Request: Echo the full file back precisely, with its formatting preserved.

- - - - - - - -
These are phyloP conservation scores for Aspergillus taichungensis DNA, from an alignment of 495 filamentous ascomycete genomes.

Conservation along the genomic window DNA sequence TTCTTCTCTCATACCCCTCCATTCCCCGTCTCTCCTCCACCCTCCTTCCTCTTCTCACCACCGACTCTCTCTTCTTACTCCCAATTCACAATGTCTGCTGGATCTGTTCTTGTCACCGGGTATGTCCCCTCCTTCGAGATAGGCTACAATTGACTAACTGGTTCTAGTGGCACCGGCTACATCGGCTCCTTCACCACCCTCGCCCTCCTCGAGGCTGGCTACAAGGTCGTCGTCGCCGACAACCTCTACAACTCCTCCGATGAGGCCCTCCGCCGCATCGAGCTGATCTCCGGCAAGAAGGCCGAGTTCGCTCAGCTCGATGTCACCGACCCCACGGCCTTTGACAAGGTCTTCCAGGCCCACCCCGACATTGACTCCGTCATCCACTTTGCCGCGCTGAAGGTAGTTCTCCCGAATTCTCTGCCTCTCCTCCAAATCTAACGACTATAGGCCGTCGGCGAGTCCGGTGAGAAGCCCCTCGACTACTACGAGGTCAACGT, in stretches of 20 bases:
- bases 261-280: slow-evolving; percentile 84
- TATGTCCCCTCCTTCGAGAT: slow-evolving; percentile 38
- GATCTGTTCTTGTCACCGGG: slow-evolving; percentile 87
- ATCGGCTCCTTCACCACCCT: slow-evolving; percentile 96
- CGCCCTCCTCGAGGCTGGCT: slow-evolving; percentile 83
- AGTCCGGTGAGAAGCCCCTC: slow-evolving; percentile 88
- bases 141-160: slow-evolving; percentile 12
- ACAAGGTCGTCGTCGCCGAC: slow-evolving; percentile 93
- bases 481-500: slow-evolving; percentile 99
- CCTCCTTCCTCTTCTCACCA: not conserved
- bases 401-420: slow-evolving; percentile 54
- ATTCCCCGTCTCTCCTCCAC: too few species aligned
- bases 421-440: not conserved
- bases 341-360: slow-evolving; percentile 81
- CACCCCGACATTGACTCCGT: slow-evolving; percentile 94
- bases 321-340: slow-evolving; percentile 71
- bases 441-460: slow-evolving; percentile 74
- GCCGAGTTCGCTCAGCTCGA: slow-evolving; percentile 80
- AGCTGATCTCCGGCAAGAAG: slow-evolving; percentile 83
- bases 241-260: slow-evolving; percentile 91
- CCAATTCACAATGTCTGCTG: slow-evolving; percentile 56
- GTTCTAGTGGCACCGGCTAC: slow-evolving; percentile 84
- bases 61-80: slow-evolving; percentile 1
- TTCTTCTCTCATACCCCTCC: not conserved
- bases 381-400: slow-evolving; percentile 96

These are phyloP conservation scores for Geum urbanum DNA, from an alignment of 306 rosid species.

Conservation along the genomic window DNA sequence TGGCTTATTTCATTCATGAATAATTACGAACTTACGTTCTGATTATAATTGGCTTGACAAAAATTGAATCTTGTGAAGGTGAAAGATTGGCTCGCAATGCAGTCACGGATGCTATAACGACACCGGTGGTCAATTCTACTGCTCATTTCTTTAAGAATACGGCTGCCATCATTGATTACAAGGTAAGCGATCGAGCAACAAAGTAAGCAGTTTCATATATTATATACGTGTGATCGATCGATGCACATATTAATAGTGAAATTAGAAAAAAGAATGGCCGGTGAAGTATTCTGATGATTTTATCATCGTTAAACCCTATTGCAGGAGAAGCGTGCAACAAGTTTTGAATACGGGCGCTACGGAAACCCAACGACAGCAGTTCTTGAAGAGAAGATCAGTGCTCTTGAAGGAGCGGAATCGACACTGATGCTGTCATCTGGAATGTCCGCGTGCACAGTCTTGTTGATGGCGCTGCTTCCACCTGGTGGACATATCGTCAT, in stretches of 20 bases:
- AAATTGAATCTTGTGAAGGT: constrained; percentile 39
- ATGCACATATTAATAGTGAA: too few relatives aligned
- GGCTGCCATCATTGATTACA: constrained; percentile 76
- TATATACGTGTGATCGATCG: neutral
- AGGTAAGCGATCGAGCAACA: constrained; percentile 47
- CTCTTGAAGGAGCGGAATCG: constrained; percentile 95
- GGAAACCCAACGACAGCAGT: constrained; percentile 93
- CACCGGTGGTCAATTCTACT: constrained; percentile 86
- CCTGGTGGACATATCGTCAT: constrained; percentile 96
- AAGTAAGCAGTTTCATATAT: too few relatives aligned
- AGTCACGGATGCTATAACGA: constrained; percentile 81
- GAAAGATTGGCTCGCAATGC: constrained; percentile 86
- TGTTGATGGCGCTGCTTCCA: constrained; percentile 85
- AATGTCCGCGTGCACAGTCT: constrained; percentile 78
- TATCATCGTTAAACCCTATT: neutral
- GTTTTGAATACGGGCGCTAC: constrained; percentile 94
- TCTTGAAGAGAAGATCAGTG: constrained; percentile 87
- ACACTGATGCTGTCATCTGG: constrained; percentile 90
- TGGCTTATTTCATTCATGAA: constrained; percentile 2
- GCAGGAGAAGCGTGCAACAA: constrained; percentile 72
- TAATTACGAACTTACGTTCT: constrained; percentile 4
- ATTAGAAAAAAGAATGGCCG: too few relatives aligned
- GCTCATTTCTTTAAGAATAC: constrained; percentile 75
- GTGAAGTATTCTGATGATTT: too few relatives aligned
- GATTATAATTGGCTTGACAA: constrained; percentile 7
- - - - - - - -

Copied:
These are phyloP conservation scores for Aspergillus taichungensis DNA, from an alignment of 495 filamentous ascomycete genomes.

Conservation along the genomic window DNA sequence TTCTTCTCTCATACCCCTCCATTCCCCGTCTCTCCTCCACCCTCCTTCCTCTTCTCACCACCGACTCTCTCTTCTTACTCCCAATTCACAATGTCTGCTGGATCTGTTCTTGTCACCGGGTATGTCCCCTCCTTCGAGATAGGCTACAATTGACTAACTGGTTCTAGTGGCACCGGCTACATCGGCTCCTTCACCACCCTCGCCCTCCTCGAGGCTGGCTACAAGGTCGTCGTCGCCGACAACCTCTACAACTCCTCCGATGAGGCCCTCCGCCGCATCGAGCTGATCTCCGGCAAGAAGGCCGAGTTCGCTCAGCTCGATGTCACCGACCCCACGGCCTTTGACAAGGTCTTCCAGGCCCACCCCGACATTGACTCCGTCATCCACTTTGCCGCGCTGAAGGTAGTTCTCCCGAATTCTCTGCCTCTCCTCCAAATCTAACGACTATAGGCCGTCGGCGAGTCCGGTGAGAAGCCCCTCGACTACTACGAGGTCAACGT, in stretches of 20 bases:
- bases 261-280: slow-evolving; percentile 84
- TATGTCCCCTCCTTCGAGAT: slow-evolving; percentile 38
- GATCTGTTCTTGTCACCGGG: slow-evolving; percentile 87
- ATCGGCTCCTTCACCACCCT: slow-evolving; percentile 96
- CGCCCTCCTCGAGGCTGGCT: slow-evolving; percentile 83
- AGTCCGGTGAGAAGCCCCTC: slow-evolving; percentile 88
- bases 141-160: slow-evolving; percentile 12
- ACAAGGTCGTCGTCGCCGAC: slow-evolving; percentile 93
- bases 481-500: slow-evolving; percentile 99
- CCTCCTTCCTCTTCTCACCA: not conserved
- bases 401-420: slow-evolving; percentile 54
- ATTCCCCGTCTCTCCTCCAC: too few species aligned
- bases 421-440: not conserved
- bases 341-360: slow-evolving; percentile 81
- CACCCCGACATTGACTCCGT: slow-evolving; percentile 94
- bases 321-340: slow-evolving; percentile 71
- bases 441-460: slow-evolving; percentile 74
- GCCGAGTTCGCTCAGCTCGA: slow-evolving; percentile 80
- AGCTGATCTCCGGCAAGAAG: slow-evolving; percentile 83
- bases 241-260: slow-evolving; percentile 91
- CCAATTCACAATGTCTGCTG: slow-evolving; percentile 56
- GTTCTAGTGGCACCGGCTAC: slow-evolving; percentile 84
- bases 61-80: slow-evolving; percentile 1
- TTCTTCTCTCATACCCCTCC: not conserved
- bases 381-400: slow-evolving; percentile 96

These are phyloP conservation scores for Geum urbanum DNA, from an alignment of 306 rosid species.

Conservation along the genomic window DNA sequence TGGCTTATTTCATTCATGAATAATTACGAACTTACGTTCTGATTATAATTGGCTTGACAAAAATTGAATCTTGTGAAGGTGAAAGATTGGCTCGCAATGCAGTCACGGATGCTATAACGACACCGGTGGTCAATTCTACTGCTCATTTCTTTAAGAATACGGCTGCCATCATTGATTACAAGGTAAGCGATCGAGCAACAAAGTAAGCAGTTTCATATATTATATACGTGTGATCGATCGATGCACATATTAATAGTGAAATTAGAAAAAAGAATGGCCGGTGAAGTATTCTGATGATTTTATCATCGTTAAACCCTATTGCAGGAGAAGCGTGCAACAAGTTTTGAATACGGGCGCTACGGAAACCCAACGACAGCAGTTCTTGAAGAGAAGATCAGTGCTCTTGAAGGAGCGGAATCGACACTGATGCTGTCATCTGGAATGTCCGCGTGCACAGTCTTGTTGATGGCGCTGCTTCCACCTGGTGGACATATCGTCAT, in stretches of 20 bases:
- AAATTGAATCTTGTGAAGGT: constrained; percentile 39
- ATGCACATATTAATAGTGAA: too few relatives aligned
- GGCTGCCATCATTGATTACA: constrained; percentile 76
- TATATACGTGTGATCGATCG: neutral
- AGGTAAGCGATCGAGCAACA: constrained; percentile 47
- CTCTTGAAGGAGCGGAATCG: constrained; percentile 95
- GGAAACCCAACGACAGCAGT: constrained; percentile 93
- CACCGGTGGTCAATTCTACT: constrained; percentile 86
- CCTGGTGGACATATCGTCAT: constrained; percentile 96
- AAGTAAGCAGTTTCATATAT: too few relatives aligned
- AGTCACGGATGCTATAACGA: constrained; percentile 81
- GAAAGATTGGCTCGCAATGC: constrained; percentile 86
- TGTTGATGGCGCTGCTTCCA: constrained; percentile 85
- AATGTCCGCGTGCACAGTCT: constrained; percentile 78
- TATCATCGTTAAACCCTATT: neutral
- GTTTTGAATACGGGCGCTAC: constrained; percentile 94
- TCTTGAAGAGAAGATCAGTG: constrained; percentile 87
- ACACTGATGCTGTCATCTGG: constrained; percentile 90
- TGGCTTATTTCATTCATGAA: constrained; percentile 2
- GCAGGAGAAGCGTGCAACAA: constrained; percentile 72
- TAATTACGAACTTACGTTCT: constrained; percentile 4
- ATTAGAAAAAAGAATGGCCG: too few relatives aligned
- GCTCATTTCTTTAAGAATAC: constrained; percentile 75
- GTGAAGTATTCTGATGATTT: too few relatives aligned
- GATTATAATTGGCTTGACAA: constrained; percentile 7